Doing an apprenticeship over 50

Helen Gowing is over 50 and has just completed an apprenticeship in data analytics while working for insurance company Aviva.

Financial district of London

 

Many people think they are too old too retrain when they pass their 50s.

Helen Gowing, AvivaHelen Gowing admits she was terrified of going back to studying, but she did it anyway and the result has not only been a new role, but a renewed motivation and a real sense of achievement.

She had been working at insurance company Aviva for over 30 years, starting as a frontline pensions adviser and working up to leading a whole department in customer operations. “I had been doing people leadership and operations for some time. I started thinking that is all I can do,” she says.

Helen was working on embedding customer measures across departments. The job involved getting people to extract data. It made her realise the importance of analysing data correctly and using it to make evidence-based decisions. Aviva was offering apprenticeships in data analytics.

Initially Helen thought she would never be able to return to learning. “I was so scared. My instinct was so strongly telling me not to do it. I hadn’t done any learning for a long while,” she says, but then she thought about the advice she gave her seven year old daughter about doing things you think you can’t and she realised she needed to live her own advice.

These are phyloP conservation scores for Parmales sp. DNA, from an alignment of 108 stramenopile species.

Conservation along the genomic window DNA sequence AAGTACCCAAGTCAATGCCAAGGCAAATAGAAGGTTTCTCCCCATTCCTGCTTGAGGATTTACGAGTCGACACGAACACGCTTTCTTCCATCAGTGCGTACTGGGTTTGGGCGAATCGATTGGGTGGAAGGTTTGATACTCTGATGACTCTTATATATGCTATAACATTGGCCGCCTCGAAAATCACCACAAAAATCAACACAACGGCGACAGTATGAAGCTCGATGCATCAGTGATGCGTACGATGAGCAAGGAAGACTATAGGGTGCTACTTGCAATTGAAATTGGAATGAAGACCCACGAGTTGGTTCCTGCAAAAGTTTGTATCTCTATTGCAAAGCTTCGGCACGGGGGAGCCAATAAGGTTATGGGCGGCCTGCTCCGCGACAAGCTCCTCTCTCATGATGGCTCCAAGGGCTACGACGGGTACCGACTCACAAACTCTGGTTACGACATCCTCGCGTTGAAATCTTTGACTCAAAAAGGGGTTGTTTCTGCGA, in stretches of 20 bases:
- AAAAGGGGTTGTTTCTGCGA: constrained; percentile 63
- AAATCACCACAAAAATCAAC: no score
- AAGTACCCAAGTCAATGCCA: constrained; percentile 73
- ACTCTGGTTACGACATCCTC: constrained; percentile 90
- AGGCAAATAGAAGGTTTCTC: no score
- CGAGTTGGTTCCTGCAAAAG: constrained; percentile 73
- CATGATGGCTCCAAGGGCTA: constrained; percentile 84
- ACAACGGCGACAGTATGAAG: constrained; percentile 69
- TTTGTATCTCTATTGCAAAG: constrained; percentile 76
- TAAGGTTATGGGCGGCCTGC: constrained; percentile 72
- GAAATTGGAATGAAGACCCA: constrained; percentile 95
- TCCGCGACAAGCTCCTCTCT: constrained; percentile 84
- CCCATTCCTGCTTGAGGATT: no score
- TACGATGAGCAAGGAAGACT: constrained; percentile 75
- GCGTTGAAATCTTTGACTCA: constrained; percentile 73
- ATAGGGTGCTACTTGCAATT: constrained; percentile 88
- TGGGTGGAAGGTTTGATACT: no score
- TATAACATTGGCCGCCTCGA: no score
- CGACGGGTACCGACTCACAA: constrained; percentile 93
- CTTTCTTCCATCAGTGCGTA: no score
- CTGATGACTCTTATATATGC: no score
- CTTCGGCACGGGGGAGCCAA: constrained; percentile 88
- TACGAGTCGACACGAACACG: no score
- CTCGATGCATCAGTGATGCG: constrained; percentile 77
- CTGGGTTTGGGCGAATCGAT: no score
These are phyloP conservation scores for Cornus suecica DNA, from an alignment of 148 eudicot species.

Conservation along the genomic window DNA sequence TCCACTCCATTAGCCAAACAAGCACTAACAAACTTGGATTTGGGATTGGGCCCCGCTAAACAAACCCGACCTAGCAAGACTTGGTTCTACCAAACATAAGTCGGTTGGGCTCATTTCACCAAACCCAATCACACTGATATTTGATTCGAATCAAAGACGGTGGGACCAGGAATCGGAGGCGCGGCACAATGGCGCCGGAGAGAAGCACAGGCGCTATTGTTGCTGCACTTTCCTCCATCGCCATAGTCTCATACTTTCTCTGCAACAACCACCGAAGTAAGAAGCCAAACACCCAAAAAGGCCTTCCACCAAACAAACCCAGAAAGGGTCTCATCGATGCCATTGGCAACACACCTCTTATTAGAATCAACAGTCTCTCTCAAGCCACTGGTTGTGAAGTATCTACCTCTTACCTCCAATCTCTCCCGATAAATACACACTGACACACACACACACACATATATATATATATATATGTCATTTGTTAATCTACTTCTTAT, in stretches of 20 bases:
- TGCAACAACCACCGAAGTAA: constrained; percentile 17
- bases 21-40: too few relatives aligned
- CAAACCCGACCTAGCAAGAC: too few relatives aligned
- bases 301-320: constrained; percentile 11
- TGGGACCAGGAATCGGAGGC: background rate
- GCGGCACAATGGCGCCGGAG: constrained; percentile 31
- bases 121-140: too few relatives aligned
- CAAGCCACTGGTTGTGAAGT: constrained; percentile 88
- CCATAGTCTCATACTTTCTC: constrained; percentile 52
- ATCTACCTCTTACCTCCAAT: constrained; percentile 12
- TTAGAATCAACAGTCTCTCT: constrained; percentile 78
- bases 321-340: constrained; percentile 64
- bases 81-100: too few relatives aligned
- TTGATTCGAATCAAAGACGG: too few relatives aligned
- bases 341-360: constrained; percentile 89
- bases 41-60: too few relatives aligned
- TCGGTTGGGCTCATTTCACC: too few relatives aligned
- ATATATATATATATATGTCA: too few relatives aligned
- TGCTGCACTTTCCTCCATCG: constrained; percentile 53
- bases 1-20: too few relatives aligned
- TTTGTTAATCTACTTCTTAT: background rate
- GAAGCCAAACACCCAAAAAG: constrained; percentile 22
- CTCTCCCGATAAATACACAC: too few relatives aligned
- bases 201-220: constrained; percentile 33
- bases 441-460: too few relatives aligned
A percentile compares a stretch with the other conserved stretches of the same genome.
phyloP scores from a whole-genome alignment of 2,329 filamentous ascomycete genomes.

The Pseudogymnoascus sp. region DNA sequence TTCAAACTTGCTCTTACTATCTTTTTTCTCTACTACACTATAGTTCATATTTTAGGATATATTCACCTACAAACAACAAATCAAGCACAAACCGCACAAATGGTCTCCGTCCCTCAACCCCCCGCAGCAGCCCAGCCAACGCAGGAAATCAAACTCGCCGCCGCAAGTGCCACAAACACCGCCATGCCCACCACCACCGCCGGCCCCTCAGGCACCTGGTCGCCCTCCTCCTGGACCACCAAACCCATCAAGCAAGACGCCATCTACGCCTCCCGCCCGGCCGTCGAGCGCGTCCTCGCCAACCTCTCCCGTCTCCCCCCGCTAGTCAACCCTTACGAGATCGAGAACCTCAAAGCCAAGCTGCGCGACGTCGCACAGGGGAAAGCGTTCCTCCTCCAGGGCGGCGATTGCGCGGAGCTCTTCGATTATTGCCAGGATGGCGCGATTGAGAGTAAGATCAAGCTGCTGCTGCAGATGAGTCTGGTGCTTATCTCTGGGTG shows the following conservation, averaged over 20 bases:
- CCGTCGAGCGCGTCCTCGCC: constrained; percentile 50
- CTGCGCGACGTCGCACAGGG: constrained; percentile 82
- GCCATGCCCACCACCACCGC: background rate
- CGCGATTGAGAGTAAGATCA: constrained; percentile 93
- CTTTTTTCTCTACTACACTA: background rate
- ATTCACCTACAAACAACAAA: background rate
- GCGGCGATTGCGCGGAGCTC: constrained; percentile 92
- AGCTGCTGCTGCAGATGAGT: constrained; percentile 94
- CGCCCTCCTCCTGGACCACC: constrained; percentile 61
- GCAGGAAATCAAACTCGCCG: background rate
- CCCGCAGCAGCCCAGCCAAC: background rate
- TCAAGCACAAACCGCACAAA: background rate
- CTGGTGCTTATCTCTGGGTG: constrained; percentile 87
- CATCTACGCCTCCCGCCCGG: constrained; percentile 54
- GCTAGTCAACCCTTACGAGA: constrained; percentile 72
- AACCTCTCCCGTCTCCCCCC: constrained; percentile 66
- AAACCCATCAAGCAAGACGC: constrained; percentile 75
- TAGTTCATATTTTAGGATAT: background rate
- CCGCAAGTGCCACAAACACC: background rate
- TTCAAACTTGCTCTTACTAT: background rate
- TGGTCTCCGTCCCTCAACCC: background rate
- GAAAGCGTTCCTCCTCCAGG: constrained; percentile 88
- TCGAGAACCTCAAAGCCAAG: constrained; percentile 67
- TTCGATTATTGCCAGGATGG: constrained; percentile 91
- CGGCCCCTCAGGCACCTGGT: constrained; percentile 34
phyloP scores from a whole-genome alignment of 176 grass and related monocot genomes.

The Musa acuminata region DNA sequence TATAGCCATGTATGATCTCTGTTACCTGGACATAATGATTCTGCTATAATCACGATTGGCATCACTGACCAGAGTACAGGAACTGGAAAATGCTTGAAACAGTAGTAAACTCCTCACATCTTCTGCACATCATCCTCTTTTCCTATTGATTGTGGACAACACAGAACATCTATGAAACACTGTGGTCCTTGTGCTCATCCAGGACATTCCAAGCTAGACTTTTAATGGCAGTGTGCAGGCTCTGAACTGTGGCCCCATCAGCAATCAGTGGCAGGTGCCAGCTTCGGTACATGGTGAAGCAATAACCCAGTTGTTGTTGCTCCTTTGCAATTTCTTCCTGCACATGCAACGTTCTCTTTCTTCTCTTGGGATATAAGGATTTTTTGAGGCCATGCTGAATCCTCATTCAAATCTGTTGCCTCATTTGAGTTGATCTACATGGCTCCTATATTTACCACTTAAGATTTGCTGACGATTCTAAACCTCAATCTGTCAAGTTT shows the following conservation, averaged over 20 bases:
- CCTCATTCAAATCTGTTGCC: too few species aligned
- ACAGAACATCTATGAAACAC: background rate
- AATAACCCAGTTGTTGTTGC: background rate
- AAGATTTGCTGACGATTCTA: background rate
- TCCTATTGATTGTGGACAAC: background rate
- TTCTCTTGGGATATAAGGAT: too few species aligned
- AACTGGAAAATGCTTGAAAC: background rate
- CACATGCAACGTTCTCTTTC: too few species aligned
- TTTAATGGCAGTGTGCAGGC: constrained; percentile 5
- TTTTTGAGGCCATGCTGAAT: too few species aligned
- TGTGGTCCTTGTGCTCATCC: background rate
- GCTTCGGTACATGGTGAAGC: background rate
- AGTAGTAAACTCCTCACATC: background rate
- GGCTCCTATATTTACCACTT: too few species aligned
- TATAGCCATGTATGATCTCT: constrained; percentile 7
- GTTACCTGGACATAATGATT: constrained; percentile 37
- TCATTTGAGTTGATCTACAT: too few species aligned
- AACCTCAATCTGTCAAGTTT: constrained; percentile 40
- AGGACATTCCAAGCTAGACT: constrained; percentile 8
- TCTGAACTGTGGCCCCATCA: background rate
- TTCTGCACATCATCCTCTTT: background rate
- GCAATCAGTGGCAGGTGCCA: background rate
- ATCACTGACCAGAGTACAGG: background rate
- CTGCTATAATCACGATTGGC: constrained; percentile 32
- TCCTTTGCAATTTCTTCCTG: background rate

“I thought what is the worst that can happen,” she said. Even after her initial interview for the apprenticeship programme was successful, she felt she was going to be told she couldn’t do it at each stage in the process.

Learning new things

Aviva’s apprenticeships are open to anyone in the company and age is no barrier. Although most people on the programme were young, Helen says there were some other more mature students. The results were a new sense of confidence. “I really enjoyed learning something new and was amazed at what I could do. I had never done coding before so when I wrote my first line of code I had quite a sense of achievement and excitement,” she says.

Helen, who works full time, but flexibly, says her line managers were very supportive and she was able to use 20% of her work time on the apprenticeship. She also had to study for various exams in the evenings and at weekends and says she feels it was good for her daughter to see that adults do exams and can learn new things. Her analytics skills are also likely to come in handy for helping her daughter with her homework.

The apprenticeship lasted 18 months. Helen completed the last element last month. She hopes to stay in touch with her cohort in the future and says meeting people from all over Aviva has given her a new insight into the organisation.

She is very pleased she decided to do the apprenticeship: “It was amazing to step outside my comfort zone and realise I could do more than what I had been doing up til then.”

Moreover, in November she took up a new role as Business Intelligence Lead [Operational Resilience]. “I wouldn’t have been able to do it without the programme,” she says. “It has given me a growth mindset.”

She adds: “Aviva has no retirement age. You can work as long as you want to. You are never made to feel too old for any opportunity.”



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